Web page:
While fishing gear makes up almost half of the Great Pacific Garbage Patch, other plastics are present as well and together form a growing mass that threatens sea life.

Great Pacific Garbage Patch

Photo Credit: Flickr Creative Commons

Once thought to be made up mostly of plastic bottles, the Great Pacific Garbage Patch is a huge floating accumulation of garbage in the Pacific Ocean between Hawaii and California. A recent study of the area showed that old fishing nets, along with ropes, traps, baskets, and crates from the fishing industry actually make up 46 percent of the garbage in the Great Pacific Garbage Patch. The rest is an assortment of large pieces of plastic debris and small plastic pieces, known as microplastics.

This new study, published in “Scientific Reports,” also reports that the Great Pacific Garbage Patch has grown in size to be three times the size of France, and that the plastic pollution levels have been growing as well since the 1970s when measurements were first made. An analysis of the plastic and aerial scans done of the area caused the oceanographers who did the study to estimate that the Great Pacific Garbage Patch now contains at least 79,000 tons of plastic and takes up more than 617,000 square miles of the Pacific Ocean. By comparison, the state of Texas is only 268,597 square miles. However, it cannot be seen from space, as some reports have claimed…at least not yet.

Environmental Threat

Great Pacific Garbage Patch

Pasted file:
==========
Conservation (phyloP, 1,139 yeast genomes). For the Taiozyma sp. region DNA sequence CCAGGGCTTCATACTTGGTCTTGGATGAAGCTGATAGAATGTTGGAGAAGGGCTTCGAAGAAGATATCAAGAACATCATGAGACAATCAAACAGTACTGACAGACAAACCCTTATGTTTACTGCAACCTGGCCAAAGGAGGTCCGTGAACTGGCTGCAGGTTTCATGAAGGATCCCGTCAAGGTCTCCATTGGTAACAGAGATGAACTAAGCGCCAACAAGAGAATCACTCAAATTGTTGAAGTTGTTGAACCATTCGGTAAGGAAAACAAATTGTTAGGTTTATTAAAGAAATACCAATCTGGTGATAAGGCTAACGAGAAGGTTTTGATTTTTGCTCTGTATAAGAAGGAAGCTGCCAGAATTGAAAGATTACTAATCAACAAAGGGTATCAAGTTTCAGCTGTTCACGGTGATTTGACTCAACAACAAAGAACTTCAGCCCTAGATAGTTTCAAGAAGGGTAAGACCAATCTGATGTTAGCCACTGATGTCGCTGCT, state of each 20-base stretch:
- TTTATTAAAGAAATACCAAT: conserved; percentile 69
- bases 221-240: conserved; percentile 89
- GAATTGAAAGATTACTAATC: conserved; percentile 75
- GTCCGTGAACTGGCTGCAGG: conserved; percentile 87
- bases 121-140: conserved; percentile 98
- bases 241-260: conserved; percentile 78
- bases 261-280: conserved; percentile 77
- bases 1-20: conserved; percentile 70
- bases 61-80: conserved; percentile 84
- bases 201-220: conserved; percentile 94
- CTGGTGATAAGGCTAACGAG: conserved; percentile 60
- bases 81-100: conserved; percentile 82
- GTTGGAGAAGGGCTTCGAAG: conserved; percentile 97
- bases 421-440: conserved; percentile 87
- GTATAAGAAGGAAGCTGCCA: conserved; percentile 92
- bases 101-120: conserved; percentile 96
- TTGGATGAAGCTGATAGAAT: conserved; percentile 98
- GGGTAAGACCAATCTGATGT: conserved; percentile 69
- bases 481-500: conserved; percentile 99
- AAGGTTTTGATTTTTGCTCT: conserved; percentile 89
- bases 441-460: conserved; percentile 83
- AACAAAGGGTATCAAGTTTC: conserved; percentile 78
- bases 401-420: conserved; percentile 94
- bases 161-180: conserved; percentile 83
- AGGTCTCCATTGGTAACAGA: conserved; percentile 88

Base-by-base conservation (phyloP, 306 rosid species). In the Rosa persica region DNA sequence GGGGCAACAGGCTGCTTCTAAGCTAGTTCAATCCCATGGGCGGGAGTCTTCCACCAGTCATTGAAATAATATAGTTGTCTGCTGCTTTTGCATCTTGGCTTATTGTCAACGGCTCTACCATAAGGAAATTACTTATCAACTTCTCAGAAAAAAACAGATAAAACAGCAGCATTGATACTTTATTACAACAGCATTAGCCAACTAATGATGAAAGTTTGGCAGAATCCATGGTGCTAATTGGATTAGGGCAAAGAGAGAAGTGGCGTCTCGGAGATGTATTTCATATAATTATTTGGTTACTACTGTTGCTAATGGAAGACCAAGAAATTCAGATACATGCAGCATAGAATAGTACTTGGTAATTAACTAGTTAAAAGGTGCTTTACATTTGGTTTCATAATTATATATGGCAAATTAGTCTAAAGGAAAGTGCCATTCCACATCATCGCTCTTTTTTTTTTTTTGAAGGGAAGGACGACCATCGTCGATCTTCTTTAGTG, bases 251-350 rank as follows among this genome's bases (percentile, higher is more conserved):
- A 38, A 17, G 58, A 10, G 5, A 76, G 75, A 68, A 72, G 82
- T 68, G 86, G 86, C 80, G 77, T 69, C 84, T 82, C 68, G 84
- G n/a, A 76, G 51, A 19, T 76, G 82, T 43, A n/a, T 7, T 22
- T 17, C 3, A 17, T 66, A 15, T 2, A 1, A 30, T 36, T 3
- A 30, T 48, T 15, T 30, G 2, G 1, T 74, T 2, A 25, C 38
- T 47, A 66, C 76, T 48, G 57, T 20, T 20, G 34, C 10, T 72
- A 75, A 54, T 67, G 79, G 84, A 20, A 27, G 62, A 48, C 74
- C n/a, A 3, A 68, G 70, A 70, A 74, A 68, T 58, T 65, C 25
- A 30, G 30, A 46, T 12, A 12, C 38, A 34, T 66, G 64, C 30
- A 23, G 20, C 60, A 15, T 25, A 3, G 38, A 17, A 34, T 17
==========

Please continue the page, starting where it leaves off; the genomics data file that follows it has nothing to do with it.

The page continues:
Sea turtle caught in fishing net off Costa Rica

If you have thought about climate change and its effect on increasing the ocean water temperature and causing a rise in the sea level, you may want to compare the effect with that of plastic pollution. A report in “Foresight Future of the Sea” predicted that by 2050, plastic pollution will triple. Evidence of what the plastic does to the creatures of the sea, their ability to move, and beach pollution was uncovered by the researchers. They reported that this type of pollution seen in the Great Pacific Garbage Patch is a main environmental threat to the ocean and marine life.

Humans and the Ocean

The Ocean Cleanup, a Dutch non-profit organization that collected the data for the recently published report on the Great Pacific Garbage Patch, also reported that the chemicals in the plastic are found in fish in the Pacific Ocean and are passed along to the larger sea creatures and humans who eat the fish. This vicious circle was started by humans who threw plastic bottles into the gutter where they were washed into the storm drains and eventually reached the ocean. Huge whirlpools created by colliding ocean currents suck the garbage in and spread it across beaches, costing billions of dollars in cleanup costs in addition to the harm it causes when ingested by animals.

What Can We Do

Great Pacific Garbage PatchThe researchers have provided valuable information about the Great Pacific Garbage Patch which they hope to use to develop new technology to clean up the pollution. They now know that the Great Pacific Garbage Patch is growing faster than ever imagined, and action must be taken now. We can all help by not littering the ocean with our plastic cups and bottles, recycling to keep plastics out of landfills, and spreading the word about plastic pollution’s effects on human and marine life.

Cleanup of such a massive area of plastic pollution as the Great Pacific Garbage Patch can’t be done easily or quickly, but keeping more garbage out of the ocean is important, and that’s something everyone can help do.

Love STEMJobs?